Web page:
With settlements on representation and warranty violations in private-label residential mortgage-backed securitizations beginning to pick up momentum, investors are becoming more comfortable with pricing the potential recovery cash flow from a settlement or loan repurchase.

Amherst Securities Group looked at historical market total return performance on a cumulative basis for the last 12 months broken out by different categories of securities tied to rep and warrants litigation.

Upon review, all of the various rep and warrant categories outperformed the securities not tied to any litigation of this type, which appears to show that these securities received different treatment as investors likely included recovery cash flows, and priced the bonds accordingly, explained analysts for mortgage-backed securities group at Amherst Securities. 

"We have shown that the market has identified securities involved rep and warrant violation claims and has reacted by pricing these securities higher, reflecting the potential cash flow from subsequent recoveries," Amherst explained.

The research group found that settlement securities were priced with an average 7% recovery cash flows while non-settlement securities are priced with 2% yield.

"To the extent investors have the conviction that recoveries are higher, they may view these securities as an attractive investment. And always keep in mind all securities are unique, and have varying degrees of sensitivity to recovery cash flows," the analysts stated.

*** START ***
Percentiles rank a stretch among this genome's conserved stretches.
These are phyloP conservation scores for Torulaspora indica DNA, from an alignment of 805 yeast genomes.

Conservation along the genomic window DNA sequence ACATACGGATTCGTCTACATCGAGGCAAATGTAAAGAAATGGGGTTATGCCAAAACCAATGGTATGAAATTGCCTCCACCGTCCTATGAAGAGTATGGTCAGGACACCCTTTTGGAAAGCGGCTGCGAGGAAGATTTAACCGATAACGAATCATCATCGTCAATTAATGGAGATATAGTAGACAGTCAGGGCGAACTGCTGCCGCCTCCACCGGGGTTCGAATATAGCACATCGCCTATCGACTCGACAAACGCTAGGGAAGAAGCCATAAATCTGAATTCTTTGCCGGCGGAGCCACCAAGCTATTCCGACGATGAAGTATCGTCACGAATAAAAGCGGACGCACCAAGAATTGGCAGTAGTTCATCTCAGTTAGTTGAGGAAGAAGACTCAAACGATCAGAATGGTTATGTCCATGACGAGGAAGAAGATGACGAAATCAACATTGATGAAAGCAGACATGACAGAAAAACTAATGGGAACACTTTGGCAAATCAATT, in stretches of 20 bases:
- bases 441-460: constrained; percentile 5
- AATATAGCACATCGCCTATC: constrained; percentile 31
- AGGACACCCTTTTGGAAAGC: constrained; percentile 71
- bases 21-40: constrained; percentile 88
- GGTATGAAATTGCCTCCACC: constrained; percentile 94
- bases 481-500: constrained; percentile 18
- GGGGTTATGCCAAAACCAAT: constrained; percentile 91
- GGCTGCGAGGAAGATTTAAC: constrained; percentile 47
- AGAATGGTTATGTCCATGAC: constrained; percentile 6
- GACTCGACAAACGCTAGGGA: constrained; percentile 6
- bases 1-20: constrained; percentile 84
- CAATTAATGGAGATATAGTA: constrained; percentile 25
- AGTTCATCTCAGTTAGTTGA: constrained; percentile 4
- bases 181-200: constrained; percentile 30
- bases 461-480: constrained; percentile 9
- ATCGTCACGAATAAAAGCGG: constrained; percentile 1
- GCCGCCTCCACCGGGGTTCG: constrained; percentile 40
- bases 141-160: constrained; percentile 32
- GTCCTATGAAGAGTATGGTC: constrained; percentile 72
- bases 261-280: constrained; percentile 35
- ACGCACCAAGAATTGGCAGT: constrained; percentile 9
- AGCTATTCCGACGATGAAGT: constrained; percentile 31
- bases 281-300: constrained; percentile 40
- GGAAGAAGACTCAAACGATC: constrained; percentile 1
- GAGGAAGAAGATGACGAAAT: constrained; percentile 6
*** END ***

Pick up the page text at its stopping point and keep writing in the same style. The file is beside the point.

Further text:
For instance, the bankruptcy filing of Residential Capital in May 2012, where MBS investors were allowed an $8.7 billion unsecured claim, provides a market event that investors were able to react to. 

Amherst took a sample of Alt-A securities originally serviced by ResCap and tracked their weighted average month-end price over times.

These securities were then broken out by those associated with the settlement and those that are not.

"The settlement bonds were priced $1.80 below the non-settlement securities back in May 2012, but are now priced $1.46 above the non-settlement securities," the analysts explained.

They concluded, "The exhibit shows the market digested the bankruptcy and reacted over time as information became more available. The price move is another indicator that the market might be favoring these securities because of potential recovery cash flows."

cmlynski@housingwire.com